by Chloe Lin
“We the People of the United States, in Order to form a more perfect Union, establish Justice, insure domestic Tranquility, provide for the common defence, promote the general Welfare, and secure the Blessings of Liberty to ourselves and our Posterity, do ordain and establish this Constitution for the United States of America.”
For the first time in 231 years, these words are once again being printed in the state of Massachusetts using the same historic methods that were used in 1787, with woven cotton paper and a wooden, hand-operated printing press, at the Printing Office of Edes & Gill at the Old North Church & Historic Site. But how did the US Constitution come about? And what goes into re-creating a historical document?
Print master, Gary Gregory, prepares to print the Federal Convention in the Printing Office of Edes & Gill.
The story of how the United States Constitution came to be is a long one, and far from straightforward. The Constitution is the basis of Congress, the presidency and the Supreme Court, but it came about almost a decade after the end of the Revolutionary War. The nation’s first government was created by the Congress of the Confederation, but it was weak and decentralized, and the United States Constitution was written in secrecy to replace it. When the Constitution was published in 1787, printers all over the United States created copies of their own to distribute to Americans, in the hopes of gaining popular approval and a quick ratification process.
Here in Boston, the Constitution was printed by a man named Benjamin Edes, and then lost to history. The story of how the Boston edition of the Constitution came to be rediscovered and recreated today in the 21st century is a story that mirrors that of the US Constitution itself, full of setbacks and breakthroughs.
The founder of the modern day iteration of the Printing Office of Edes & Gill is Gary Gregory, a passionate devotee of American history and champion of the importance of the printing press. When Gregory first had the idea of creating a living history exhibit that would impress upon visitors the importance of printing offices in the Revolutionary War era, he knew he wanted to recreate local editions of documents such as the Constitution and the Declaration of Independence.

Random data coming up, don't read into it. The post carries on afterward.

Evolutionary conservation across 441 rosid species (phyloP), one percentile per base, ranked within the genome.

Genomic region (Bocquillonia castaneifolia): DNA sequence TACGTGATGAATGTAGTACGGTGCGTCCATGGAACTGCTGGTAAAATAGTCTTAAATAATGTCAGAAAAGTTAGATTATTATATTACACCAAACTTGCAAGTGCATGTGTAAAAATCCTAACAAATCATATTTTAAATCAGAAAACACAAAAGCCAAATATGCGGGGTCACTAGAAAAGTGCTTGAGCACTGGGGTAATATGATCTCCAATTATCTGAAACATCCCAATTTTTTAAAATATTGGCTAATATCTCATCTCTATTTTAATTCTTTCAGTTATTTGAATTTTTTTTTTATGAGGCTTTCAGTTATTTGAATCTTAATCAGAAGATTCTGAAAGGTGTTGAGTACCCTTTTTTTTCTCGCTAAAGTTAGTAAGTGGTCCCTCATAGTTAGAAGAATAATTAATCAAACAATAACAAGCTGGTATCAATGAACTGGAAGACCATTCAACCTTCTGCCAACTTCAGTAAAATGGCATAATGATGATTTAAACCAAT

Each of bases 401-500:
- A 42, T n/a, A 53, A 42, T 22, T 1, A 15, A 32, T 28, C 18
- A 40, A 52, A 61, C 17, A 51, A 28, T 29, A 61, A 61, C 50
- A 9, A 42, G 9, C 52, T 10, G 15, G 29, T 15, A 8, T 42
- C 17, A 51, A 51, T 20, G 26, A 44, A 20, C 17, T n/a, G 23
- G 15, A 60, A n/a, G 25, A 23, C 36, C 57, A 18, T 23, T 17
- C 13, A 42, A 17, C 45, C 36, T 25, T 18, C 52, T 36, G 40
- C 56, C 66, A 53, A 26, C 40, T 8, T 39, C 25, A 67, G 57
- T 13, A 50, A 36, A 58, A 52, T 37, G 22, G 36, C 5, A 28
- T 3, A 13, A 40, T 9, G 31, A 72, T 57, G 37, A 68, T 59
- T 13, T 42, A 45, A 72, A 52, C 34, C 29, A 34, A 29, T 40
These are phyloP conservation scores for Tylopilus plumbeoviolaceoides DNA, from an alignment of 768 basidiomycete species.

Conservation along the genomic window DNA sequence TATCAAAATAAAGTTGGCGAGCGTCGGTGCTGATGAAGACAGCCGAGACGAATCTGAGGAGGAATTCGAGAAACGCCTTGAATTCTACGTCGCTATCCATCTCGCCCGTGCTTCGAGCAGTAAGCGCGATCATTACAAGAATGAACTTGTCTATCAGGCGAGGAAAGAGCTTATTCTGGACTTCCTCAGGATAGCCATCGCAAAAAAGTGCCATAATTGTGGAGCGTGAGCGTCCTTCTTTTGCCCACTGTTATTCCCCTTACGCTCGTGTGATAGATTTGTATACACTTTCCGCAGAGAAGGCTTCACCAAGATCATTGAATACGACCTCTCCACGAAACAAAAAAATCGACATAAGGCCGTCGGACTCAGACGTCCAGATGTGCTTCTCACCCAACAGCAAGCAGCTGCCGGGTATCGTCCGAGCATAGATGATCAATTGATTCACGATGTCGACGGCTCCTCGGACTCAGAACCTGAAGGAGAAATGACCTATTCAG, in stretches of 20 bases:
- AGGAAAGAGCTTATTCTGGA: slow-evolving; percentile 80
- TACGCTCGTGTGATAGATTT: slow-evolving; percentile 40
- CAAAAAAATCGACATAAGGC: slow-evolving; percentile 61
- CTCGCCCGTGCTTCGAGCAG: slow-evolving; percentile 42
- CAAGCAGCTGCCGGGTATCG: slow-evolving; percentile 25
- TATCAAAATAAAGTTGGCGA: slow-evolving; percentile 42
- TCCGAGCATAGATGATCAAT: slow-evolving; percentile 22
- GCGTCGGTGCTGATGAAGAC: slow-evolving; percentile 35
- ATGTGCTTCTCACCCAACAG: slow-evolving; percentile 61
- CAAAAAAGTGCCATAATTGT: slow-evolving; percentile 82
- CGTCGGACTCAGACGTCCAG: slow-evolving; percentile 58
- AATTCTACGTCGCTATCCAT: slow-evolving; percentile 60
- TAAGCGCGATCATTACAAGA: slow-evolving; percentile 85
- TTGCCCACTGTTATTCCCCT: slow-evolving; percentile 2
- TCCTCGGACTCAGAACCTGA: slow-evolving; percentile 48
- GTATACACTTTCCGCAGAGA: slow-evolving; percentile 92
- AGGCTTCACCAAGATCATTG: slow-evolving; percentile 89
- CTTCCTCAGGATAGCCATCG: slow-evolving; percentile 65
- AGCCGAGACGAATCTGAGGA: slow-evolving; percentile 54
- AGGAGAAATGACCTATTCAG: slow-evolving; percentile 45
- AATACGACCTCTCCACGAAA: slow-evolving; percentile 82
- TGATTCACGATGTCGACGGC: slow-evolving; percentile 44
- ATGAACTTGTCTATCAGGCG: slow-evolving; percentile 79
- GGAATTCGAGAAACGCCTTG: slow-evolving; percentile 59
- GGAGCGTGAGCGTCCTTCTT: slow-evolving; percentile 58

Gregory printing the Federal Convention on his reproduction 18th century printing press.
That’s no small task, and harder still when you consider that many of the original copies set, printed, and distributed by Edes and Gill have been lost to history. Gregory cut his teeth with the Declaration of Independence, hunting down surviving copies printed in Boston by John Gill, having 9,000 pieces of type made to match those used to print the original, purchasing and learning to use a model of an 18th century wooden printing press, and, of course, educating the public by putting it all together and doing live demonstrations, day after day.
But while Gregory worked on re-creating the Declaration, he hadn’t forgotten that other key document he wanted to find – the US Constitution. In 2011, after countless visits to local archives and hours spent fruitlessly looking through card catalogs, Gregory came across a listing for a “Federal Convention” printed by Benjamin Edes in 1787, deep in the records of the Massachusetts Historical Society. The document’s unusual name caught his eye, and acting on a hunch, he asked to see the original. Lo and behold, as soon as the document was placed in front of him and he read the opening lines, “We the people,” he knew it to be a Boston edition of the Constitution, hidden under an obscure name. As a government document, the body of the text was identical to others printed elsewhere in the States, but there was one feature of this particular printing that was unique: a letter from George Washington, the hero of the Revolution, urging readers to ratify the Constitution.